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Diagnostics of non-equilibrium plasmas in gaseous, liquid, and interfacial states

The complexity of non-equilibrium plasmas is reflected in the state of the art in diagnostics that are used in their study. Diagnostics are often performed with a temporal and spatial resolution of a few nanoseconds and a few microns. The non-equilibrium properties of the plasma often result in intrinsic complications in the interpretation of the diagnostics. For example, the highly collisional environment complicates interpretation of nearly all diagnostics, from electric probes to optical spectroscopy and mass spectrometry. In addition, many atmospheric pressure plasmas consist of numerous, often random, filamentary discharges which are inherently transient in nature and with a characteristic size on the order of 100 microns. Often such plasma filaments need to be stabilized to perform temporal and spatial resolved diagnostics.

Our group has expertise in a large range of plasma diagnostics. We routinely perform laser induced fluorescence (LIF) and two-photon absorption laser induced fluorescence (TaLIF) that allow in situ measurements of OH, NO, O, H, and N species. In addition, we perform a large range of laser scattering experiments including Rayleigh scattering, Raman scattering, and Thomson scattering that allows the measurement of key plasma parameters such as the electron temperature and density and the gas temperature and density. In addition, our group also has extensive expertise in optical emission spectroscopy, UV/Vis/NIR absorption spectroscopy, and mass spectrometry.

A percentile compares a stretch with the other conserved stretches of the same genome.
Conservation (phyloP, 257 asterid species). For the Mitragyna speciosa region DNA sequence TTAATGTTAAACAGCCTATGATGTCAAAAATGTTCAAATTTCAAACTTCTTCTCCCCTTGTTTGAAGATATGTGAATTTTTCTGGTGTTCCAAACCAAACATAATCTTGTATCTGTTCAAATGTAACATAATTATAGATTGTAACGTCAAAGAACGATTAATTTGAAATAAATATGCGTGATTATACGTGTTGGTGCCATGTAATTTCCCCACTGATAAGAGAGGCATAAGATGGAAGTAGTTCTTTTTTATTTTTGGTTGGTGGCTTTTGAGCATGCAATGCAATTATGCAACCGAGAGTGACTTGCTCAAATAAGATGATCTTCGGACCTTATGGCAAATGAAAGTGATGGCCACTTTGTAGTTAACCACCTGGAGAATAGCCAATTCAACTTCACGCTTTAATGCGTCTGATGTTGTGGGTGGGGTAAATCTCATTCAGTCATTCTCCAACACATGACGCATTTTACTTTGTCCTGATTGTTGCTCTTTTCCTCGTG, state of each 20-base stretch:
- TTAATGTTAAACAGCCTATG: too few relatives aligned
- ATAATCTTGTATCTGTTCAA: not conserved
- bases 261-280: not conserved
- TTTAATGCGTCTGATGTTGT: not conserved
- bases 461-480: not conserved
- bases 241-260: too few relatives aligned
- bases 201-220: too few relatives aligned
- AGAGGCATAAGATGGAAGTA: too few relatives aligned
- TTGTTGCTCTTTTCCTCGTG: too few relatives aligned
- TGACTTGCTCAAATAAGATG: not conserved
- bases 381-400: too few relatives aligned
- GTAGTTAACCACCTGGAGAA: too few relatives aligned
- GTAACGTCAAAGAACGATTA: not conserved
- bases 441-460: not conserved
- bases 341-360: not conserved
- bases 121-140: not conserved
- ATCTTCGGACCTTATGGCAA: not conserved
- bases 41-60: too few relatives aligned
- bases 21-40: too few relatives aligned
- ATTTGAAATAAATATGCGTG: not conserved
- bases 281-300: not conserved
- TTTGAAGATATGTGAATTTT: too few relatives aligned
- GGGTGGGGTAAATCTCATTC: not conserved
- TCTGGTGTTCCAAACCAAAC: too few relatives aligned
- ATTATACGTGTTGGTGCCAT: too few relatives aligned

Further reading:

Example of the electron density, air concentration, atomic oxygen density, and NO density in a MW plasma jet. These quantities have been obtained by a combination of Thomson scattering, Raman scattering, TaLIF, and LIF.